National Identifiers Less Effective Than International Identifiers

Posted on September 14, 2018 by Editor

National Identifiers Less Effective Than International Identifiers

Regulators in many jurisdictions have mandated the use of Legal Entity Identifiers (LEI) to increase transparency and reduce risks in financial markets – however, the question of identity at a national level, and outside of the finance sector, can be complex and inefficient.

The LEI ROC (Regulatory Oversight Committee) progress report recommended that individual jurisdictions overcome the difficulties presented by the simultaneous existence of several domestic identity mechanisms by adopting a LEI strategy – which would “allow countries to leverage the infrastructure developed by the [Global LEI System].”

A joint GLEIF and Data Foundation report released this week explores how LEI adoption by US federal agencies could streamline entity identification and produce benefits within and beyond financial markets.

The US federal system currently uses fifty different entity identification systems, all of which are separate and incompatible with each other, making entity identification a significant challenge for many federal agencies’ missions. The convoluted system presents significant difficulties in matching entities and properly assigning legal responsibility. Not only is this system convoluted domestically, but by keeping identifiers national the widespread benefits of international identifiers can’t be accessed.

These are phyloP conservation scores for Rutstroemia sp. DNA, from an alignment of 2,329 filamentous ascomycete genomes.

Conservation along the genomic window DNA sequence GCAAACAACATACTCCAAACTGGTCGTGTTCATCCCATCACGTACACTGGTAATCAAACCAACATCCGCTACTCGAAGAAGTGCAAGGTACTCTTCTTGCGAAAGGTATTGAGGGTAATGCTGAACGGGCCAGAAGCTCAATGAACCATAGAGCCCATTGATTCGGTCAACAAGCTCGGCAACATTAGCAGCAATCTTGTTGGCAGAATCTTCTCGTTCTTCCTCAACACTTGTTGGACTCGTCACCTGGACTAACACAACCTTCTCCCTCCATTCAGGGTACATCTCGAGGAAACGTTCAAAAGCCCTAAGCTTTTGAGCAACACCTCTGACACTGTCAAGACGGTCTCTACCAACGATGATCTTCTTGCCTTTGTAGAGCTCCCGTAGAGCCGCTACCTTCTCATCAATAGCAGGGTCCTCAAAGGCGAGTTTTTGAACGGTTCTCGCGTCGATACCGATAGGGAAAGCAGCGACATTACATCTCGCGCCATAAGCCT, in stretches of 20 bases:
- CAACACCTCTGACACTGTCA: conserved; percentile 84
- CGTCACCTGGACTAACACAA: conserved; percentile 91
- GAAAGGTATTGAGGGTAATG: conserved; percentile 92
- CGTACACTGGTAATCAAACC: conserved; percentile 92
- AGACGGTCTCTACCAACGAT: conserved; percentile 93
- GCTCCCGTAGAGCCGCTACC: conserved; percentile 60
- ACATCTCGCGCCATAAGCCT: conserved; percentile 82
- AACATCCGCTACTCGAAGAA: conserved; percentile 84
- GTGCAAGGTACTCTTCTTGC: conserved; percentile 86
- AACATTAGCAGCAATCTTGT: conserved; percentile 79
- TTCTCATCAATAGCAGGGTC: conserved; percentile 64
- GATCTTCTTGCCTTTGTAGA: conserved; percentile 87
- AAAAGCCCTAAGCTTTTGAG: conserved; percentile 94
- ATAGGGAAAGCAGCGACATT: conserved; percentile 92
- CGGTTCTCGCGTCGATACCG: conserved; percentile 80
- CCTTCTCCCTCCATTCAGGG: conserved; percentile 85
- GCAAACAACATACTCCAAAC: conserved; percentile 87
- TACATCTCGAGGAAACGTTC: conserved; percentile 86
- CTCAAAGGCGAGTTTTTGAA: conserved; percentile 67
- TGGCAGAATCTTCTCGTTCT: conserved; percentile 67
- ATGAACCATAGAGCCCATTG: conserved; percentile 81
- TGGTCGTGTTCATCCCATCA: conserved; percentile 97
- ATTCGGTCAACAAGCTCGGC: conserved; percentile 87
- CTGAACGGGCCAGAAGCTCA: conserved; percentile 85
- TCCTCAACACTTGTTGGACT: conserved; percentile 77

This report offers lessons to be learnt outside of the US – in fact anywhere where public authorities rely on a multitude of identification regimes could benefit from LEI adoption. The LEI responds to the critical need for a universal system of identifying entities across markets, products and regions. Widespread LEI adoption would improve interoperability and interconnectedness in any country.

In a business reporting context, that means exploring the benefits that the LEI brings in terms of comparability, comparison and certainty in corporate reporting, as well as accurate counter-party and related party disclosures. For governments, it could mean new certainty in contracting, grants, supplier management and budget management.

The report is here.

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